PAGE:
1. I’ve known about Nestle’s reputation for a long time, since hearing about the formula and water controversies. I’ve also long hated Cargill on a personal level because there was a Cargill factory on the road to where I used to work, and it smelled like shit for at least a mile in every direction, but this is news to me.

    As far as SCOTUS goes, I think at least the jurisdictional argument kind of works, though I also think it could be argued either way and I personally prefer the Ninth Circuit’s reading of the law. Part III of the decision, which only had 3 justices’ support, is absolute bullshit however. It’s worth noting that the one dissenter in this case was Alito, who is normally as far right as they get, yet he’s the one I agree with the most this time. The Court can surprise you sometimes.

    I think one major problem with all this jurisdictional mess is that we don’t have nearly enough of an international legal framework set up to deal with these situations. Multinational corporations are able to skirt the laws of nations easily, to the point that you could argue that mega-corps like these are far more powerful in some sense. I don’t know how you get a handle on that — there probably need to be some major international summits and a lot of negotiation, but if we can’t even agree on the most basic of shit right now like climate change, I feel the chances of this happening are near zero. But we still have to hope and push.

    Liked by 2 people

    • Sure thing. Thanks for reminding me about the water controversy especially with what went down in Flint. Wow, that’s terrible about Cargill and I’m sorry you had to deal with their presence close to where you used to work. This is something I just found out about this week.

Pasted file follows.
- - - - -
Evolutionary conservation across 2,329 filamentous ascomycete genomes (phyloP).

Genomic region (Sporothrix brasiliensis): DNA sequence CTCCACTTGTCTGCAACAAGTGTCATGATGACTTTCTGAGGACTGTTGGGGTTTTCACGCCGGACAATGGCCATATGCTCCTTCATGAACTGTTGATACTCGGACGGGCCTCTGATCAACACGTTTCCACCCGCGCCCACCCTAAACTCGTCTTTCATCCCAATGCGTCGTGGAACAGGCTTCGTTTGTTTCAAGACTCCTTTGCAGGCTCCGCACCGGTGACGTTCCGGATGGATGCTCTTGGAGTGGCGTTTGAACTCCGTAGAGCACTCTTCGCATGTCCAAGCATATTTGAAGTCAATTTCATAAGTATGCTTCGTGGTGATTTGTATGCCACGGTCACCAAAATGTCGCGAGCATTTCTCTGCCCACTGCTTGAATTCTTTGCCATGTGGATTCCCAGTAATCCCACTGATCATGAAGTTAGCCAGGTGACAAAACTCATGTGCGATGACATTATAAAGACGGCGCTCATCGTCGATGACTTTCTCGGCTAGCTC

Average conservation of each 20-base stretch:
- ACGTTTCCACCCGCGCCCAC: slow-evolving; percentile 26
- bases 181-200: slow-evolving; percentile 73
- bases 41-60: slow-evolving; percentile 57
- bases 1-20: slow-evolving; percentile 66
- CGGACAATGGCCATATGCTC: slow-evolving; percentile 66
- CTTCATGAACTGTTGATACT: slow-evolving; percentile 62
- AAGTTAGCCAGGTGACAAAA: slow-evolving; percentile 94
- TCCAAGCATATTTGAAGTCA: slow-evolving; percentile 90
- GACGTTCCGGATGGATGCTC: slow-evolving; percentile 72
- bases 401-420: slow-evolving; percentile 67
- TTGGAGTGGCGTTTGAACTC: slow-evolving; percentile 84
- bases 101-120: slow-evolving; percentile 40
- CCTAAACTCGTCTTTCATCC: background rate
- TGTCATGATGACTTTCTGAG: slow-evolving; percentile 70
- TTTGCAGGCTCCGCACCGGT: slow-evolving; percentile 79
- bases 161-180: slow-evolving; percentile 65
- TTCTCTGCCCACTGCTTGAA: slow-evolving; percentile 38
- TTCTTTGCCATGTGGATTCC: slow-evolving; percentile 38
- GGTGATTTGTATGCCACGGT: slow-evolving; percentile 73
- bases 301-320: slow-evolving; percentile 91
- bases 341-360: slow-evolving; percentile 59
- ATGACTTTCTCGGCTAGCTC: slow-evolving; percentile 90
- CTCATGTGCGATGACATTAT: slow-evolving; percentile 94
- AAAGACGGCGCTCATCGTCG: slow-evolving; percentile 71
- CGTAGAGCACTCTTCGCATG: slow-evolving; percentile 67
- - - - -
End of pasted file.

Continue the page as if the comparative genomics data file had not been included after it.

Thanks for the more in-depth analysis of SCOTUS. I will admit that I’m not as well versed with all the judicial things, but even then I know the judges know better. When Phil in the video mentioned in passing that Alito of all people was the lone dissenter, I was shocked. Not going to lie, when I caught that fact, I said to myself “I agree with Alito in this situation…I don’t like this feeling.” It really shows how tied in politics and corporations are.

      No disagreements about companies getting away with things then no one else could. How is it that someone could get jail time for a non-violent offense like drug possession or mail tampering (not that anyone should be doing those things, obviously), but a giant megacorp could be involved with slavery, torture, or even kill people in direct or indirect ways, yet nothing happens. Don’t even get me started on the racial aspect of those double standards in addition to the clear wealth gap. Something should be done with international laws and for multiple governments to take action. Even the regular people should stand up for those being oppressed. You do raise some good points and I’m glad you care about this issue.

      Liked by 2 people

  2. Pingback: Listening/reading log #21 (July 2021) | Everything is bad for you